We had a one-day weather window to make the Dixon Entrance crossing, just ahead of another major storm. Leave today or wait in port or nearby at anchor for another 5 or 6 days. Easy decision there; cast off just before dawn and motor south. The channel, Tongass Narrows, was pretty quiet at 05:15 with just a few fishermen heading out and two huge cruise ships heading in.
The Dixon Entrance is a body of water, open to the Pacific on the west, that is one of the few large, exposed crossings along the Inside Passage. There is no where to hide if the weather turns ugly, so mariners selects their crossing time carefully. I was aware that the U.S./Canadian border runs through this area, but didn't know that the exact boundary location is still disputed... according to a Wikipedia entry.
Stats: Water temperature 54 F. Air temperature 53 F. Low clouds or was it high fog?
We found 4 to 6 foot swells right away between Duke Island and Cape Fox. These dropped to 3 to 4 footers, then smoothed out to near calm by the time we finished the crossing and turned in to Prince Rupert, British Columbia. In record time (for us) it took a mere 12 minutes to clear Canadian Customs, receive our new cruising permit number, untie the lines and set out again in the sunshine! high cloud, blue sky, warm sunshine!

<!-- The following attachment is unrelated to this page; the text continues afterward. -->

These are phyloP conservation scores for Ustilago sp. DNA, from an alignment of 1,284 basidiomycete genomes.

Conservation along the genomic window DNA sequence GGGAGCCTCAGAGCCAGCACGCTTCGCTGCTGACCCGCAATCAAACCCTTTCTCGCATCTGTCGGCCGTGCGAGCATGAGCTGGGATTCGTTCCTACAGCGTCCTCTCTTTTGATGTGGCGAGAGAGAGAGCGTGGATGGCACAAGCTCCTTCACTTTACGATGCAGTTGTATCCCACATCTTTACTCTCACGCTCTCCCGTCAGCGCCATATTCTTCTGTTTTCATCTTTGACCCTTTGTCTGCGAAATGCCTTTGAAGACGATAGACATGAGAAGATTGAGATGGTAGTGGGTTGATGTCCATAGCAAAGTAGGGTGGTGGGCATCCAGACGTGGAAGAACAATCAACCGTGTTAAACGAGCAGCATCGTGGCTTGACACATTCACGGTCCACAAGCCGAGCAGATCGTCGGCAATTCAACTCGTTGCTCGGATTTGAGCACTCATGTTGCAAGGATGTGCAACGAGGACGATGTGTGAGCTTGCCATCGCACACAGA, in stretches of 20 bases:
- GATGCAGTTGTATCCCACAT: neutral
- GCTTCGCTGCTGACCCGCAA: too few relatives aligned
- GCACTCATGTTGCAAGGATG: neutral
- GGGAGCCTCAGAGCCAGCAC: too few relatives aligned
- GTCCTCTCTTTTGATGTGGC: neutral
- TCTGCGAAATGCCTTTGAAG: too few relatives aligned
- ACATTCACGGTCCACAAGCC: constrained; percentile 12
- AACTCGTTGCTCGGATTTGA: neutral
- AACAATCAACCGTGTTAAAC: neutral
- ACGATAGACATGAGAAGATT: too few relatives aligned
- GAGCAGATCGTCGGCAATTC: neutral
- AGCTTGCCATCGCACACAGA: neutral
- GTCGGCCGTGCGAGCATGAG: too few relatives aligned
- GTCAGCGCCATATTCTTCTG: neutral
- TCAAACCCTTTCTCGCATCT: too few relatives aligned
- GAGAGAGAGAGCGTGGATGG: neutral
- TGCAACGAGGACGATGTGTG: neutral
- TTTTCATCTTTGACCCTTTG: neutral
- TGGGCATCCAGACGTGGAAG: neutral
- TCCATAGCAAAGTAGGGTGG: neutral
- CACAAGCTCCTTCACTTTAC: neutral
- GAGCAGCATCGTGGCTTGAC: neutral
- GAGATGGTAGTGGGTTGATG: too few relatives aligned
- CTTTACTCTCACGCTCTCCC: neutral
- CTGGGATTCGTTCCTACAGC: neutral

Prince Rupert is an incredibly busy transportation hub, boasting a terminus for the Trans-Canada Highway and for rail lines from the Canadian interior, a ferry dock, container dock and grain and coal shipping terminals.
|Prince Rupert's colorful container dock.|
|The cranes are incredibly fast at loading and unloading containers.|
|Prince Rupert Grain Terminal|
|The red waterline will hardly show when this ship is fully loaded.|